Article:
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How SSL Works | Choose the Right Certificate Authority

How it Works?

Simplistically speaking, there are three main components in creating a connection;

  1. The Client – This is the computer that is requesting information.
  2. The Server – The computer which holds the information being requested by the Client.
  3. The Connection – The path along which data travels between the client and server.
How SSL works - the difference between HTTP and HTTPS.
HTTP vs HTTPS connection (Source: Sucuri)

To establish a secure connection with SSL, there are a few more terms you need to be aware of.

  • Certificate Signing Request (CSR) – This creates two keys on the server, one private and one public. The two keys work in tandem to help establish the secure connection.
  • Certificate Authority (CA) – This is an issuer of SSL certificates. Sort of like a security company that holds a database of trusted websites.

Once a connection is requested, the server will create the CSR. This action then sends data which includes the public key to the CA. The CA then creates a data structure which matches the private key.

The most critical part of the SSL Certificate is that it is digitally signed by the CA. This is vital because browsers only trust SSL Certificates signed by a very specific list of CAs such as VeriSign or DigiCert. The list of CAs are stringently vetted and must comply with security and authentication standards set by the browsers.

Types of SSL Certificates

Browsers identify SSL Certificates (EV Certificate is shown in this image) and activate the browser interface security enhancements.

Although all SSL certificates are designed for the same purpose, not all are equal. Think of it like buying a phone. All phones are basically designed to do the same thing, but there are different companies that manufacture them and produce many different models at varying price points.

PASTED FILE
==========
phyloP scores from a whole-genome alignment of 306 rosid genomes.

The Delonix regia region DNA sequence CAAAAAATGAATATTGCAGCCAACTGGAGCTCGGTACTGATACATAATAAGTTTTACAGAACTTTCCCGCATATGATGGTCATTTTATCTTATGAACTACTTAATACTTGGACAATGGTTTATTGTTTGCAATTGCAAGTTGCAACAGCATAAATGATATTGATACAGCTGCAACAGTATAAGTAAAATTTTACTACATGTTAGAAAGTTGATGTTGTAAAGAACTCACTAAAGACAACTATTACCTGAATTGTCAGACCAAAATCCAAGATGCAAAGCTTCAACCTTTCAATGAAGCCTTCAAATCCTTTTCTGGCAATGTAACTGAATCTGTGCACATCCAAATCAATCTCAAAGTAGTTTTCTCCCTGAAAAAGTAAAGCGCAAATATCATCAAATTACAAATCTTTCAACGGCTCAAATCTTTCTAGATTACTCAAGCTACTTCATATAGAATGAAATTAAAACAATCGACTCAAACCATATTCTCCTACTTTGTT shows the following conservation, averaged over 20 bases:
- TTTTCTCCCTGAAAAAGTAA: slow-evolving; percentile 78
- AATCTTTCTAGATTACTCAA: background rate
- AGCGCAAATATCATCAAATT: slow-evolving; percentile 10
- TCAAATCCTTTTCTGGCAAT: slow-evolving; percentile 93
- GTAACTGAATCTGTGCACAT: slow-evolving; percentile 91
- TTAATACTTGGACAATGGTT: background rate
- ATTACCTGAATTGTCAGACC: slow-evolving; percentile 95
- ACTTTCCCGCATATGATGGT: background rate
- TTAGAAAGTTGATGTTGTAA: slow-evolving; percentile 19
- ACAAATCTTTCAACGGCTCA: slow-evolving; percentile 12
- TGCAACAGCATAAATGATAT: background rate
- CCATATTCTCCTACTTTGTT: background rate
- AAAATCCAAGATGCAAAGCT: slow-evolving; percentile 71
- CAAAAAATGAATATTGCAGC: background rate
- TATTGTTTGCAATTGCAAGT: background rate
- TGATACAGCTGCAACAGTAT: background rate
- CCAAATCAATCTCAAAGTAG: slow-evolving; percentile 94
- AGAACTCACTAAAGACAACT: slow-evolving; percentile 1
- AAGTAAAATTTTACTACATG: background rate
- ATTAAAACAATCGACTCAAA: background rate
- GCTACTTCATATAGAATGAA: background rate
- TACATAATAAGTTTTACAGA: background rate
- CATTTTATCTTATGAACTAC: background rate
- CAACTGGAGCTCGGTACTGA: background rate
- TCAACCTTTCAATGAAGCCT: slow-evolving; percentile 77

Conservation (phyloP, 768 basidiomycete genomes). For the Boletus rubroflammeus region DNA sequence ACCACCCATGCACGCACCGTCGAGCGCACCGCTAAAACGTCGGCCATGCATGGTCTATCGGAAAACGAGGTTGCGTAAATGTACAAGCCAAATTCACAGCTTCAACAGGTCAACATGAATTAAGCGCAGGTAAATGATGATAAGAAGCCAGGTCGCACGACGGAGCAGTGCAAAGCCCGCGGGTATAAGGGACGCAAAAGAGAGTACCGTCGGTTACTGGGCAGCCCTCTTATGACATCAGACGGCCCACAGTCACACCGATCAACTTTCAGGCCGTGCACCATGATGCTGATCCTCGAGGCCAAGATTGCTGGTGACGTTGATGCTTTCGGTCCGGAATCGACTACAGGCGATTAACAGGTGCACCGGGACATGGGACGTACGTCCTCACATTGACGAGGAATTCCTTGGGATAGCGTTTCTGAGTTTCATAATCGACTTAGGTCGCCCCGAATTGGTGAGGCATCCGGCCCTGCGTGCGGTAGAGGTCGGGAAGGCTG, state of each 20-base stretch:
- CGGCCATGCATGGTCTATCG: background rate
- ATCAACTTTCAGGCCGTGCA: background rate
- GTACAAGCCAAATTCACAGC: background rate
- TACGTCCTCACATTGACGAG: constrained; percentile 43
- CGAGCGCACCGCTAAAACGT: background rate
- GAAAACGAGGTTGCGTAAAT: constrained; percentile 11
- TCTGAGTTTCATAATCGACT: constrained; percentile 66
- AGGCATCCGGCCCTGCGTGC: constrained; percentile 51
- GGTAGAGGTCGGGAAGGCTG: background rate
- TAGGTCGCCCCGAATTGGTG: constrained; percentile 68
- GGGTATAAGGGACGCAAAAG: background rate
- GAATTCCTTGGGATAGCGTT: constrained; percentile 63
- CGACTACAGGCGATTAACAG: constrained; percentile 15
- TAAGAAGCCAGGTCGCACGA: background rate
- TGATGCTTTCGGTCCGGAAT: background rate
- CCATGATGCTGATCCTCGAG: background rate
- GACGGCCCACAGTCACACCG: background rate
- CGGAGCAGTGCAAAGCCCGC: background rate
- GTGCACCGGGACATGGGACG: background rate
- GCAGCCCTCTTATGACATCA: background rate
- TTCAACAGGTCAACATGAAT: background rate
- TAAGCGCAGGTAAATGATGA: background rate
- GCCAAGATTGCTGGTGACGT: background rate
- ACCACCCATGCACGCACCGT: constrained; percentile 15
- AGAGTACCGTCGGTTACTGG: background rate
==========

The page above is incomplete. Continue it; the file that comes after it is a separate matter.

To simplify the matters, we break down the SSL Certificate types by level of trust.

1- Domain Validated (DV) Certificate 

Among SSL Certificates, the Domain Validated Certificate is the most basic and simply assures users that the site is safe. There is not much detail except for that simple fact and many security organizations do not recommend using Domain Validated Certificates for websites that deal in commercial transactions. The Domain Validated Certificate is the budget smartphone of the SSL world.

2- Organization Validated (OV) Certificate

Organizational Certificates holders are more stringently vetted are by CAs than Domain Validated Certificate holders. In fact, the owners of these certificates are authenticated by dedicated staff who validate them against government-run business registries. OV Certificates contain information about the business holding them and are often used on commercial websites and represent the midrange smartphones of the SSL world.

3- Extended Validation (EV) Certificate

Representing the highest level of trust in SSL rankings, EV Certificates are opted for by the best of the best and extremely stringently vetted. By opting to use EV Certificates, these websites are buying deeply into consumer trust. These are the iPhoneX of the SSL world.

The fact that SSL Certification has become so highly recommended today, many fraud websites have also taken to using SSL. After all, there is little difference to the websites, except for the green certification padlock. This is the key reason more reputable organizations are going for SSL Certification that are more highly vetted.

ince any successful SSL connection causes the padlock icon to appear, users are not likely to be aware of whether the website owner has been validated or not. As a result, fraudsters (including phishing websites) have started to use SSL to add perceived credibility to their websites. – Wikipedia.

How to Choose the Right Certificate Authority

Certificate Authorities are like private security companies. They are the ones who issue digital certificates that facilitate the SSL establishment process. They also belong to a limited list of businesses that meet detailed criteria to maintain their place on that list. CAs who maintain their place on that list can issue SSL Certificates –  so the list is exclusive.

The process is not quite as simple as it sounds, since before a certificate can be issued, the CA must check the identity of the website applying for it. The level of detail in those checks depend on what type of SSL is being applied for.

The best CA is one who has been in the business for some time and follows best practices in business, not only for itself but also for any partners associated with the business. Ideally, they should also be able to demonstrate proven expertise in the field.

Look for a CA that stays up to current standards, are actively involved in the security industry and has as many resources as possible that support their customers.

A good CA would also;

  • Have reasonably short validation times
  • Be easily accessible to its customers
  • Have great support
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